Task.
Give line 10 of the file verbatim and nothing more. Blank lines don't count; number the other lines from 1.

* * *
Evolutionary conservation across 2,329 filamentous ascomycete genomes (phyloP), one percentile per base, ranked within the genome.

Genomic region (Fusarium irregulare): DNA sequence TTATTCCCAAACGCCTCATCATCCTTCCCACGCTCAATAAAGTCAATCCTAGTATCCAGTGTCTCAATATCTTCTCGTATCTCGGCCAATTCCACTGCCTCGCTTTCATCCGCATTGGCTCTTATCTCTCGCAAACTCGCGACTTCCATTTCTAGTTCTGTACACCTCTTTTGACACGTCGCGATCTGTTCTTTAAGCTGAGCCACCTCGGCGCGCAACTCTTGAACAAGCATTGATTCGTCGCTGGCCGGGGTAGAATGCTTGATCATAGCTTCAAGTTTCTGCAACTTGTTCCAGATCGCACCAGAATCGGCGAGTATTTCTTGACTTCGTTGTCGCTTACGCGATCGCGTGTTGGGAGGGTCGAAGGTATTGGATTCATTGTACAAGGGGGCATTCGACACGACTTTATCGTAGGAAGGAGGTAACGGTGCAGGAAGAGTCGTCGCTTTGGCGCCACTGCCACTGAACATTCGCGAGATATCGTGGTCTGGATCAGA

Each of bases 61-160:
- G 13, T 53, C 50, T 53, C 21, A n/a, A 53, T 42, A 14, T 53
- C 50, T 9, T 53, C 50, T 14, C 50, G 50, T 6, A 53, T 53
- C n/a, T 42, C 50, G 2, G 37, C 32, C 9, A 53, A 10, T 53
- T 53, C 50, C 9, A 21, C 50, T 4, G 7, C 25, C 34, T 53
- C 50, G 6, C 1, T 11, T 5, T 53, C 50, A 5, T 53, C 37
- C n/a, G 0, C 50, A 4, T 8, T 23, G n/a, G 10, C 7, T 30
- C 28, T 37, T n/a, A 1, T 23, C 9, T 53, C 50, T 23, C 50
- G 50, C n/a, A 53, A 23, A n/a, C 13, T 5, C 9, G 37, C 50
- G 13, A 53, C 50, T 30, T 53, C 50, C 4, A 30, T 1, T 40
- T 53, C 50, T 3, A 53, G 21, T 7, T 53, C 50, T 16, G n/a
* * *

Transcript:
- C 28, T 37, T n/a, A 1, T 23, C 9, T 53, C 50, T 23, C 50